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Futuremark Using PhysX For  Shattered Horizon 's 'Real Space' Setting
Futuremark Using PhysX For Shattered Horizon's 'Real Space' Setting
August 26, 2008 | By Leigh Alexander




Nvidia says that Futuremark Games Studio, with offices in Saratoga and Helsinki, will use its PhysX hardware-accelerated physics technology for upcoming first-person shooter Shattered Horizon.

The multiplayer FPS, which saw its debut at Leipzig's Games Convention last week, has players fight in zero gravity surrounded by rocky debris from a moon explosion. The developer says it uses lighting effects and zero gravity in the aim of creating "the look and feel of real space."

PhysX is composed of a physics engine, API, and middleware software and can be used in development for Nintendo Wii, Playstation 3, Xbox 360, and the PC.
NVIDIA PhysX technology is the world’s most pervasive development platform for physics acceleration in interactive entertainment.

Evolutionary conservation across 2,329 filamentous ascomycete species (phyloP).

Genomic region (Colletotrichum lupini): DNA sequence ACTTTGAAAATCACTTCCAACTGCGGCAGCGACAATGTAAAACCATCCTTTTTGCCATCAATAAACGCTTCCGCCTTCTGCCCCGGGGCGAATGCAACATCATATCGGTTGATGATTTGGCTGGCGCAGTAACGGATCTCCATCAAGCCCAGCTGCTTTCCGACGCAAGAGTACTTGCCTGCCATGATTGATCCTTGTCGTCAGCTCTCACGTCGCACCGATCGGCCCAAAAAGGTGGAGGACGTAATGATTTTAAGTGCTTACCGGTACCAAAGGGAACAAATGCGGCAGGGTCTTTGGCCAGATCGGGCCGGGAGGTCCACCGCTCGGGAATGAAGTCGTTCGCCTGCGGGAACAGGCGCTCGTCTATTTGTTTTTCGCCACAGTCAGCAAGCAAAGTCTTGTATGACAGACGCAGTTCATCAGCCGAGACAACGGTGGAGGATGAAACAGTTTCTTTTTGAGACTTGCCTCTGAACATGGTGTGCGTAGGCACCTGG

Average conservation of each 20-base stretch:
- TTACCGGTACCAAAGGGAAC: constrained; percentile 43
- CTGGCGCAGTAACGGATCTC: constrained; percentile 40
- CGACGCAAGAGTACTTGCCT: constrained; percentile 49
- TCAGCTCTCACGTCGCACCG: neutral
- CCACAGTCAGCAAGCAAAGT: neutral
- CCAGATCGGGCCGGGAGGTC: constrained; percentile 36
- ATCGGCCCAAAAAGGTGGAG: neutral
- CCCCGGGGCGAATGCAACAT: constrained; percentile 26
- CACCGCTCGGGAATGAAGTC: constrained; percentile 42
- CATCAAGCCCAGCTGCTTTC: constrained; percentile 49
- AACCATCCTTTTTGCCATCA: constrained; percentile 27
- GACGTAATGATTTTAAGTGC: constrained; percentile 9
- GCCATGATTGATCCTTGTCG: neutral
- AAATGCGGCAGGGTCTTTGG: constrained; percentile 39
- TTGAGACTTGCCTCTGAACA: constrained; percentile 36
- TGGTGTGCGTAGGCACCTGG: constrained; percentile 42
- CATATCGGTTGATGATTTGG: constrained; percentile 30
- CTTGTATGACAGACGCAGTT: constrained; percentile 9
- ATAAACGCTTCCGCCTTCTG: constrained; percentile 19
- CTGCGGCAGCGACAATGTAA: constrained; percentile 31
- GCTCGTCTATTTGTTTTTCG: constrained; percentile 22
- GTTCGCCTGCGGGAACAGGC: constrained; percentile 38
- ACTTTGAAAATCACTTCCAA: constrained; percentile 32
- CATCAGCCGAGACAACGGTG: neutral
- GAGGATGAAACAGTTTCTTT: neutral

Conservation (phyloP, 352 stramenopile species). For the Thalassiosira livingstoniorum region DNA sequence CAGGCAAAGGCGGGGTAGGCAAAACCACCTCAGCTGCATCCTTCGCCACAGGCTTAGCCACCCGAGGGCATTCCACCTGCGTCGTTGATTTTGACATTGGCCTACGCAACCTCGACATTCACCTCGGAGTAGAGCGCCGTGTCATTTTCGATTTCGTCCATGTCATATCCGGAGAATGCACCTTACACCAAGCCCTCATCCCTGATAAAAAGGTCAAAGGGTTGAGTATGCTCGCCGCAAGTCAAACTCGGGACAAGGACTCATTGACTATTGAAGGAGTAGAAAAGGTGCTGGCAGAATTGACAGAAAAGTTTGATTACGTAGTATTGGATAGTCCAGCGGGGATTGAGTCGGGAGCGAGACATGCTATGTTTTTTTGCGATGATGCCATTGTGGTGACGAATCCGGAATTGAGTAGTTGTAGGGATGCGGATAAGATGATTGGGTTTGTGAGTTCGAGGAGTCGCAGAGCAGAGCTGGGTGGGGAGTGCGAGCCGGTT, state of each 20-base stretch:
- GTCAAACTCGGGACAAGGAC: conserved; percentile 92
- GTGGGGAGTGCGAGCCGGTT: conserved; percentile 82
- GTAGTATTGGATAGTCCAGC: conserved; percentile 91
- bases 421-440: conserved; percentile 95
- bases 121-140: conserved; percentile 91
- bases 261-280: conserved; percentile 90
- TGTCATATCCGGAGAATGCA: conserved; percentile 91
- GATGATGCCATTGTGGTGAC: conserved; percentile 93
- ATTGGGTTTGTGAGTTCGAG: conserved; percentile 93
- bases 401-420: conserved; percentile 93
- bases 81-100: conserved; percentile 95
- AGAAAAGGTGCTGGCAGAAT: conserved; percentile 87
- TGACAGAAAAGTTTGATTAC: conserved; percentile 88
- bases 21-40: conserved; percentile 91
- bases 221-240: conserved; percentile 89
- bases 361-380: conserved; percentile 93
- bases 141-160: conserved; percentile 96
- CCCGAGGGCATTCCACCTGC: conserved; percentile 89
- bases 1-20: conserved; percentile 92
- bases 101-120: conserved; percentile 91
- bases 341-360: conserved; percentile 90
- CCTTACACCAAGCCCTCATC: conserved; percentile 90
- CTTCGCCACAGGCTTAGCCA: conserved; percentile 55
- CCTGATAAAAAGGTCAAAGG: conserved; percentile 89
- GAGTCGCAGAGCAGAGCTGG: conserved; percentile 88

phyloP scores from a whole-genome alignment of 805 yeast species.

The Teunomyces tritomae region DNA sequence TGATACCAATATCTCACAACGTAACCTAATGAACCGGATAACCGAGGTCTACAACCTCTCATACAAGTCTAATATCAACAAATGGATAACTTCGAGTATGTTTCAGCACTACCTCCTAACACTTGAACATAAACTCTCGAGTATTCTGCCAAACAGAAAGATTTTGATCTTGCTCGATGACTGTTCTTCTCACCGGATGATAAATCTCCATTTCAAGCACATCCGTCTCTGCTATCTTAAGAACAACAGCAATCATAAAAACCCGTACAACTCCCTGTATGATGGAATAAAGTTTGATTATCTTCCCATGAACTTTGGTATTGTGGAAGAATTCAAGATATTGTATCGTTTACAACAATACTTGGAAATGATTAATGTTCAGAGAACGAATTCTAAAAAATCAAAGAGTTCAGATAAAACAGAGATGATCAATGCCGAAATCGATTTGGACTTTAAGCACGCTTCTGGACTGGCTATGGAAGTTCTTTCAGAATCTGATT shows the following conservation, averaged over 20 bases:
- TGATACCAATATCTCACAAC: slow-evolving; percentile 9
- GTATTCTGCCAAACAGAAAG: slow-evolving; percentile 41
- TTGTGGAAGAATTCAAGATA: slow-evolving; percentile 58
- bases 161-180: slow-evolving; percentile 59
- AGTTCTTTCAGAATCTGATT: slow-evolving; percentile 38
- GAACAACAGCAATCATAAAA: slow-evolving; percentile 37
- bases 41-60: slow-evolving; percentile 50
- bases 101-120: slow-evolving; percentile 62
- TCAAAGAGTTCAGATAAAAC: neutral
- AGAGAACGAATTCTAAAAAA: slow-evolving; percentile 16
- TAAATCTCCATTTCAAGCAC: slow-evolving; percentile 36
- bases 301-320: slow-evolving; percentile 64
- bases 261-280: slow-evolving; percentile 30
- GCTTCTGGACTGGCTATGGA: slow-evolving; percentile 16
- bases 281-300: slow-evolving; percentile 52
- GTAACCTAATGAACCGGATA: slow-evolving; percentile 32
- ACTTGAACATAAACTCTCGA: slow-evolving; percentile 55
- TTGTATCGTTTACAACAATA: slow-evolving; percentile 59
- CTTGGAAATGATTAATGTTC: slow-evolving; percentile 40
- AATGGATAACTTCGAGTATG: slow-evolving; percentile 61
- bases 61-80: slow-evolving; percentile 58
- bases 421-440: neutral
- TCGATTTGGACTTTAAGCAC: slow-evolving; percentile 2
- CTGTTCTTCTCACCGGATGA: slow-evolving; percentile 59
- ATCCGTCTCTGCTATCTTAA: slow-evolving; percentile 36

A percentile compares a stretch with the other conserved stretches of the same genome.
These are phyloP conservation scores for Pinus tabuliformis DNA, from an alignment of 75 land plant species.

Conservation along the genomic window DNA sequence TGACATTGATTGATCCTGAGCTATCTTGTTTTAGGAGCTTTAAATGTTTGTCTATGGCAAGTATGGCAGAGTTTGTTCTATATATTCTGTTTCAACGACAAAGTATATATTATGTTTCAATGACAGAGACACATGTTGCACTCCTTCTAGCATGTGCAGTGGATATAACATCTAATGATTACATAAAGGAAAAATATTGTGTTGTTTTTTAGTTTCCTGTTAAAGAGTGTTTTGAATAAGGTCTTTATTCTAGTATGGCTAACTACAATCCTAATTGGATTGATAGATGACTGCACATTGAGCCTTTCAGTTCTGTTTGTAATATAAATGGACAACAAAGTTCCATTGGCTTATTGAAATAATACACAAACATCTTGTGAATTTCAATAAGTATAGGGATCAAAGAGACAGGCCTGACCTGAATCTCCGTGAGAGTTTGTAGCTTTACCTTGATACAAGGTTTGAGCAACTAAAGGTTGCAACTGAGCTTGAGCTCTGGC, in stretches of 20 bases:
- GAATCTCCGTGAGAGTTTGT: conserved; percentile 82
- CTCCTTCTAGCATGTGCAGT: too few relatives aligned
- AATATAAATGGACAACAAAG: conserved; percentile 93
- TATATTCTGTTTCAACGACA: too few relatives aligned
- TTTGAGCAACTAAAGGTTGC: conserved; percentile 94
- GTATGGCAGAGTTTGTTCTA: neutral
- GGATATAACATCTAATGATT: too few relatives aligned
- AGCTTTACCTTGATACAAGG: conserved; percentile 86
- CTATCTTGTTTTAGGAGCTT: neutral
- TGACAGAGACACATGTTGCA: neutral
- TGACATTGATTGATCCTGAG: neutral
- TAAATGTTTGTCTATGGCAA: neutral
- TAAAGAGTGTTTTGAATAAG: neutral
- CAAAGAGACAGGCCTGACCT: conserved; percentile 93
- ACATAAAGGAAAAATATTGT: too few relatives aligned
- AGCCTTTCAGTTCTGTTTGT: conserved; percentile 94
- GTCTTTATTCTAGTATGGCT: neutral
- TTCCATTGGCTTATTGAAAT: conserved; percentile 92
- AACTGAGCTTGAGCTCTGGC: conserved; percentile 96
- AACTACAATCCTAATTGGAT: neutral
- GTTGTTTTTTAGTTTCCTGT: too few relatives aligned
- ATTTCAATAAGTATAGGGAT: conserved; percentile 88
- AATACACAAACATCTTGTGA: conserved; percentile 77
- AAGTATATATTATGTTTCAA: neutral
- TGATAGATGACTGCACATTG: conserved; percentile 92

On the PC, PhysX technology can leverage CUDA-enabled parallel processors, including Nvidia's own GeForce GPUs 8 Series and higher -- Nvidia says this lets it handle 10-20 times more visual complexity than traditional PC platforms. The company says all such GPUs are CUDA-enabled, creating an 80 million-plus install base. Over 140 shipping titles for PS3, Xbox 360, Wii and PC use PhysX, according to Nvidia.

"Shattered Horizon has a real space setting that offers gameplay, tactics, and freedom of movement that cannot be found in any other shooter,” said Jukka Mäkinen, Futuremark Games studio head. "PhysX is essential in helping our game designers create a realistic and fun zero-gravity combat experience."


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